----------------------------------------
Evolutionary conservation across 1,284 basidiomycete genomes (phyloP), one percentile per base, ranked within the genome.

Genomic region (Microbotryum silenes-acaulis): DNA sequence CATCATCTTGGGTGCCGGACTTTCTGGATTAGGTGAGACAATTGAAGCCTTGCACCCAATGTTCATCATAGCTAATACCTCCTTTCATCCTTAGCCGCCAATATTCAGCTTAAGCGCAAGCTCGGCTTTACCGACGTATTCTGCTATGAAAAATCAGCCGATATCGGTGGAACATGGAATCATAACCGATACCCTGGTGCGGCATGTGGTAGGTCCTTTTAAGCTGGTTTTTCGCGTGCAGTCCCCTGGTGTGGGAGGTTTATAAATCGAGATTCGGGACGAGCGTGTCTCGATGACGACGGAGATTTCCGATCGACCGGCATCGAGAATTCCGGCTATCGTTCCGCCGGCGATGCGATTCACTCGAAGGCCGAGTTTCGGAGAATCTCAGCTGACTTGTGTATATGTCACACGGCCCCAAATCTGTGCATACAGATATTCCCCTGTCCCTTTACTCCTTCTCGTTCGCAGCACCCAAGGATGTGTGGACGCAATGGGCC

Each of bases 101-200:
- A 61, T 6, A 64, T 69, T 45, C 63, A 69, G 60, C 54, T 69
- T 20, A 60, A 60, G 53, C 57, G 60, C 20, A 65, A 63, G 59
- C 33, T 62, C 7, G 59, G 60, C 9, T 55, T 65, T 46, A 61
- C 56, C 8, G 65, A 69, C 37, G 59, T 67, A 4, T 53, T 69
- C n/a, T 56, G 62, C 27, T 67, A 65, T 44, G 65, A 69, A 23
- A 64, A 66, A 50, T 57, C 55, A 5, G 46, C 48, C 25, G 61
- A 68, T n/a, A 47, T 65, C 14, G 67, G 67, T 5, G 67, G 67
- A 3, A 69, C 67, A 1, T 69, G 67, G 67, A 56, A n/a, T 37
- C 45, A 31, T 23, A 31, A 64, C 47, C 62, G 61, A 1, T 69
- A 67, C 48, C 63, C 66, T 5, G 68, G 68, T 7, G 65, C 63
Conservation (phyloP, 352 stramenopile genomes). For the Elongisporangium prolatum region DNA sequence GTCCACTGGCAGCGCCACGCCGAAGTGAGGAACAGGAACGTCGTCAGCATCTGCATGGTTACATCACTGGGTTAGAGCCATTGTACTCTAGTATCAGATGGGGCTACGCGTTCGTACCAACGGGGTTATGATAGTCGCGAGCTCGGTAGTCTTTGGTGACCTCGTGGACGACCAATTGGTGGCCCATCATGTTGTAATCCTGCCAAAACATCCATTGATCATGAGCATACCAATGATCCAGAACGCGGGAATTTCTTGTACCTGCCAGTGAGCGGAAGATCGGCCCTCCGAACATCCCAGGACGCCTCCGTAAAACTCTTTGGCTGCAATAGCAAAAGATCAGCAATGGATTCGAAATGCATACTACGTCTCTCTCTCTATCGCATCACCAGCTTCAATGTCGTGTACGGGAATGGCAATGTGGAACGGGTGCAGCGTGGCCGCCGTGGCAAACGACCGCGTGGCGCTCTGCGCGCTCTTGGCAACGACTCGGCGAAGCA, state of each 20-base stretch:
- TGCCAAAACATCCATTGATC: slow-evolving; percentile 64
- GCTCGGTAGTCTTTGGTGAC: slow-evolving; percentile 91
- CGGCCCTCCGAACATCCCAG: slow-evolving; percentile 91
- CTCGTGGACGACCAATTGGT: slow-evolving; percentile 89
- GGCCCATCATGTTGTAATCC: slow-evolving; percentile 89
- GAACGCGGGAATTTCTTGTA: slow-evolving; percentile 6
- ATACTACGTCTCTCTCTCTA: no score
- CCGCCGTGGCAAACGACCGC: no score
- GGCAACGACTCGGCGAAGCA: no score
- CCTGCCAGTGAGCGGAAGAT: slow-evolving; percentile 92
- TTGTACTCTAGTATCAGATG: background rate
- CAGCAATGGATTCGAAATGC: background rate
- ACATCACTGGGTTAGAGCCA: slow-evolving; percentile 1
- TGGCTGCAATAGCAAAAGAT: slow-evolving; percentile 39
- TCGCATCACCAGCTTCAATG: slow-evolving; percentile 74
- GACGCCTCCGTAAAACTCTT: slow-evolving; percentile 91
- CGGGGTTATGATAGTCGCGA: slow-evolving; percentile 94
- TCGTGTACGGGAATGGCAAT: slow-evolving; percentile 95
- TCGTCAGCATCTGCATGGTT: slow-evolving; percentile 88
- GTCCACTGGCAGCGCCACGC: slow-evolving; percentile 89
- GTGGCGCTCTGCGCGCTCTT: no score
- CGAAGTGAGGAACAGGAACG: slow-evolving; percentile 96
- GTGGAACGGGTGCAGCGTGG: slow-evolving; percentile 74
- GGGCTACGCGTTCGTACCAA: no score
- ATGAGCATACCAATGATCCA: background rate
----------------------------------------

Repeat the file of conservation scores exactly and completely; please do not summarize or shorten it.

Evolutionary conservation across 1,284 basidiomycete genomes (phyloP), one percentile per base, ranked within the genome.

Genomic region (Microbotryum silenes-acaulis): DNA sequence CATCATCTTGGGTGCCGGACTTTCTGGATTAGGTGAGACAATTGAAGCCTTGCACCCAATGTTCATCATAGCTAATACCTCCTTTCATCCTTAGCCGCCAATATTCAGCTTAAGCGCAAGCTCGGCTTTACCGACGTATTCTGCTATGAAAAATCAGCCGATATCGGTGGAACATGGAATCATAACCGATACCCTGGTGCGGCATGTGGTAGGTCCTTTTAAGCTGGTTTTTCGCGTGCAGTCCCCTGGTGTGGGAGGTTTATAAATCGAGATTCGGGACGAGCGTGTCTCGATGACGACGGAGATTTCCGATCGACCGGCATCGAGAATTCCGGCTATCGTTCCGCCGGCGATGCGATTCACTCGAAGGCCGAGTTTCGGAGAATCTCAGCTGACTTGTGTATATGTCACACGGCCCCAAATCTGTGCATACAGATATTCCCCTGTCCCTTTACTCCTTCTCGTTCGCAGCACCCAAGGATGTGTGGACGCAATGGGCC

Each of bases 101-200:
- A 61, T 6, A 64, T 69, T 45, C 63, A 69, G 60, C 54, T 69
- T 20, A 60, A 60, G 53, C 57, G 60, C 20, A 65, A 63, G 59
- C 33, T 62, C 7, G 59, G 60, C 9, T 55, T 65, T 46, A 61
- C 56, C 8, G 65, A 69, C 37, G 59, T 67, A 4, T 53, T 69
- C n/a, T 56, G 62, C 27, T 67, A 65, T 44, G 65, A 69, A 23
- A 64, A 66, A 50, T 57, C 55, A 5, G 46, C 48, C 25, G 61
- A 68, T n/a, A 47, T 65, C 14, G 67, G 67, T 5, G 67, G 67
- A 3, A 69, C 67, A 1, T 69, G 67, G 67, A 56, A n/a, T 37
- C 45, A 31, T 23, A 31, A 64, C 47, C 62, G 61, A 1, T 69
- A 67, C 48, C 63, C 66, T 5, G 68, G 68, T 7, G 65, C 63
Conservation (phyloP, 352 stramenopile genomes). For the Elongisporangium prolatum region DNA sequence GTCCACTGGCAGCGCCACGCCGAAGTGAGGAACAGGAACGTCGTCAGCATCTGCATGGTTACATCACTGGGTTAGAGCCATTGTACTCTAGTATCAGATGGGGCTACGCGTTCGTACCAACGGGGTTATGATAGTCGCGAGCTCGGTAGTCTTTGGTGACCTCGTGGACGACCAATTGGTGGCCCATCATGTTGTAATCCTGCCAAAACATCCATTGATCATGAGCATACCAATGATCCAGAACGCGGGAATTTCTTGTACCTGCCAGTGAGCGGAAGATCGGCCCTCCGAACATCCCAGGACGCCTCCGTAAAACTCTTTGGCTGCAATAGCAAAAGATCAGCAATGGATTCGAAATGCATACTACGTCTCTCTCTCTATCGCATCACCAGCTTCAATGTCGTGTACGGGAATGGCAATGTGGAACGGGTGCAGCGTGGCCGCCGTGGCAAACGACCGCGTGGCGCTCTGCGCGCTCTTGGCAACGACTCGGCGAAGCA, state of each 20-base stretch:
- TGCCAAAACATCCATTGATC: slow-evolving; percentile 64
- GCTCGGTAGTCTTTGGTGAC: slow-evolving; percentile 91
- CGGCCCTCCGAACATCCCAG: slow-evolving; percentile 91
- CTCGTGGACGACCAATTGGT: slow-evolving; percentile 89
- GGCCCATCATGTTGTAATCC: slow-evolving; percentile 89
- GAACGCGGGAATTTCTTGTA: slow-evolving; percentile 6
- ATACTACGTCTCTCTCTCTA: no score
- CCGCCGTGGCAAACGACCGC: no score
- GGCAACGACTCGGCGAAGCA: no score
- CCTGCCAGTGAGCGGAAGAT: slow-evolving; percentile 92
- TTGTACTCTAGTATCAGATG: background rate
- CAGCAATGGATTCGAAATGC: background rate
- ACATCACTGGGTTAGAGCCA: slow-evolving; percentile 1
- TGGCTGCAATAGCAAAAGAT: slow-evolving; percentile 39
- TCGCATCACCAGCTTCAATG: slow-evolving; percentile 74
- GACGCCTCCGTAAAACTCTT: slow-evolving; percentile 91
- CGGGGTTATGATAGTCGCGA: slow-evolving; percentile 94
- TCGTGTACGGGAATGGCAAT: slow-evolving; percentile 95
- TCGTCAGCATCTGCATGGTT: slow-evolving; percentile 88
- GTCCACTGGCAGCGCCACGC: slow-evolving; percentile 89
- GTGGCGCTCTGCGCGCTCTT: no score
- CGAAGTGAGGAACAGGAACG: slow-evolving; percentile 96
- GTGGAACGGGTGCAGCGTGG: slow-evolving; percentile 74
- GGGCTACGCGTTCGTACCAA: no score
- ATGAGCATACCAATGATCCA: background rate